Jenny Macklin

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The Honourable
Jenny Macklin
Minister for Disability Reform
In office
14 December 2011 – 18 September 2013
Prime Minister Julia Gillard
Kevin Rudd
Preceded by Office Established
Succeeded by Office Abolished
Minister for Families, Community Services and Indigenous Affairs
In office
3 December 2007 – 18 September 2013
Prime Minister Kevin Rudd
Julia Gillard
Preceded by Mal Brough
Succeeded by Kevin Andrews as Minister for Social Services
Nigel Scullion as Minister for Indigenous Affairs
Deputy Leader of the Opposition
In office
11 November 2001 – 4 December 2006
Leader Simon Crean
Mark Latham
Kim Beazley
Preceded by Simon Crean
Succeeded by Julia Gillard
Deputy Leader of the Labor Party
In office
11 November 2001 – 4 December 2006
Leader Simon Crean
Mark Latham
Kim Beazley
Preceded by Simon Crean
Succeeded by Julia Gillard
Member of the Australian Parliament for Jagajaga
Assumed office
2 March 1996
Preceded by Peter Staples
Personal details
Born Jennifer Louise Macklin
(1953-12-29) 29 December 1953 (age 62)
Brisbane, Queensland, Australia
Political party Australian Labor Party
Domestic partner Ross Turner
Children 3
Residence Ivanhoe, Victoria, Australia
Website [1]

Jennifer Louise "Jenny" Macklin (born 29 December 1953) is an Australian politician, the federal Shadow Minister for Disability Reform. She was Minister for Families, Community Services and Indigenous Affairs from 3 December 2007 until 18 September 2013. She served in the Ministries of both Kevin Rudd and Julia Gillard. She was previously Deputy Leader of the Labor Party, serving from 2001 until 2006. She has been a member of the Australian House of Representatives since March 1996, representing the Division of Jagajaga, Victoria.

Early life[edit]

Born in Brisbane, Queensland, she was raised in Victoria. She spent time in Japan as a student before graduating from the University of Melbourne with an honours degree in economics.[citation needed]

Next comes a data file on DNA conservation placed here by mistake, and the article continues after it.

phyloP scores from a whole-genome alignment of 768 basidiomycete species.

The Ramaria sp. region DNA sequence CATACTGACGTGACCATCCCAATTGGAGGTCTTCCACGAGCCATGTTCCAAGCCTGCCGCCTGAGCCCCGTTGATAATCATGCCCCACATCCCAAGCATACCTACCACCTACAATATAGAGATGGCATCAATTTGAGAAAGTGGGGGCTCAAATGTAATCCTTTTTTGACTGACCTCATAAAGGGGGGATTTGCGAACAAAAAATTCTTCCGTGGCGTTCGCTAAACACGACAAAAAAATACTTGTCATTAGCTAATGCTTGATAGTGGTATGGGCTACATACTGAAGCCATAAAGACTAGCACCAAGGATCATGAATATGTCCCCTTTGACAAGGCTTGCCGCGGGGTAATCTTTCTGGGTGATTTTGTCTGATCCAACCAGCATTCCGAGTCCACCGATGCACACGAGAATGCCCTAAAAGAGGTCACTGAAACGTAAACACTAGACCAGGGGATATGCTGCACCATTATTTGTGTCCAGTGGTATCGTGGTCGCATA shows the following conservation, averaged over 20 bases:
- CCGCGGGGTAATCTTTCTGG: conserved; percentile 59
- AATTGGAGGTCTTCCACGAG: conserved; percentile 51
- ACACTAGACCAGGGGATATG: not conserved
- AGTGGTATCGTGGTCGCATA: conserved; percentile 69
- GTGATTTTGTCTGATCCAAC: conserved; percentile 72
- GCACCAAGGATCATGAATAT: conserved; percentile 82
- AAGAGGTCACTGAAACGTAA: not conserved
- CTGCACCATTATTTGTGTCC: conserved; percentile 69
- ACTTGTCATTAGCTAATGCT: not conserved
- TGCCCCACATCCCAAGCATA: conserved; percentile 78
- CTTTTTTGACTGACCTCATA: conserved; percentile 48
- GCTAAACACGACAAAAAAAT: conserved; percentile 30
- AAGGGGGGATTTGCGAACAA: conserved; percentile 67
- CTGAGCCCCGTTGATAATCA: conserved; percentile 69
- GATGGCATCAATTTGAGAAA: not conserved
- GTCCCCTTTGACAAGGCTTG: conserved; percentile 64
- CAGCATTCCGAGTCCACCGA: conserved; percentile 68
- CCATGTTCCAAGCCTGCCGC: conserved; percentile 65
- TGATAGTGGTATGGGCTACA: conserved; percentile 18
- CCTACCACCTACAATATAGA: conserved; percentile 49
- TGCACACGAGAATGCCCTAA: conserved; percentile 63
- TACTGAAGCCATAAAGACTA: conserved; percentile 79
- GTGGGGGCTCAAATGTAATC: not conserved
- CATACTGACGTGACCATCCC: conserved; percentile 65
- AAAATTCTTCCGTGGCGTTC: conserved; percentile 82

Macklin early in her political career

Macklin was a researcher at the Australian National University in 1976–78, an economics research specialist with the Parliamentary Library in Canberra 1978–81, Research Coordinator at the Labour Resource Centre in Melbourne 1981–85, an adviser to the Victorian Minister for Health 1985–88, director of the federal government's National Health Strategy 1990–93 and director of the Australian Urban and Regional Development Review 1993–95.[citation needed]

On her election to Parliament as a member of the Australian Labor Party, Macklin was immediately elected a member of the Opposition Shadow Cabinet, where she served in a number of roles, including Shadow Minister for Aged Care, Social Security and the Status of Women. After the 1998 election, Macklin became Shadow Minister for Health. She is a member of the Socialist Left faction of the Labor Party.[1]

Jenny Macklin (left) with Prime Minister Kevin Rudd at the apology for the "stolen generations"

After the ALP's defeat at the 2001 election, Macklin was elected Deputy Leader to Simon Crean. She was the first woman to hold a leadership position in either Australian major party. She took on the position of Shadow Minister for Education. Macklin remained Deputy Leader after Crean's replacement as leader by Mark Latham in December 2003, and also under Kim Beazley following Latham's resignation in January 2005. Macklin became the first person to be deputy to three leaders of the ALP since Frank Forde.

On 1 December 2006, Macklin's position as deputy leader of the ALP came under threat after Kim Beazley called for a spill of all the leadership positions, in a bid to end growing speculation over the issue. Shadow Minister for Foreign Affairs and Trade, Kevin Rudd, and Shadow Minister for Health, Julia Gillard, announced their intentions to run against Beazley and Macklin as a team for the positions of leader and deputy leader respectively of the party. On the day of the ballot, Macklin effectively stepped down from the position, choosing not to contest the deputy leadership after Kevin Rudd was elected as the new party leader. Macklin was once again elected to the Shadow frontbench, and was appointed Shadow Minister for Families and Community Services and Shadow Minister for Indigenous Affairs and Reconciliation. She maintained these portfolios in government after Labor's victory in the 2007 election, overseeing the formal apology to the "stolen generations" delivered by Kevin Rudd in February 2008.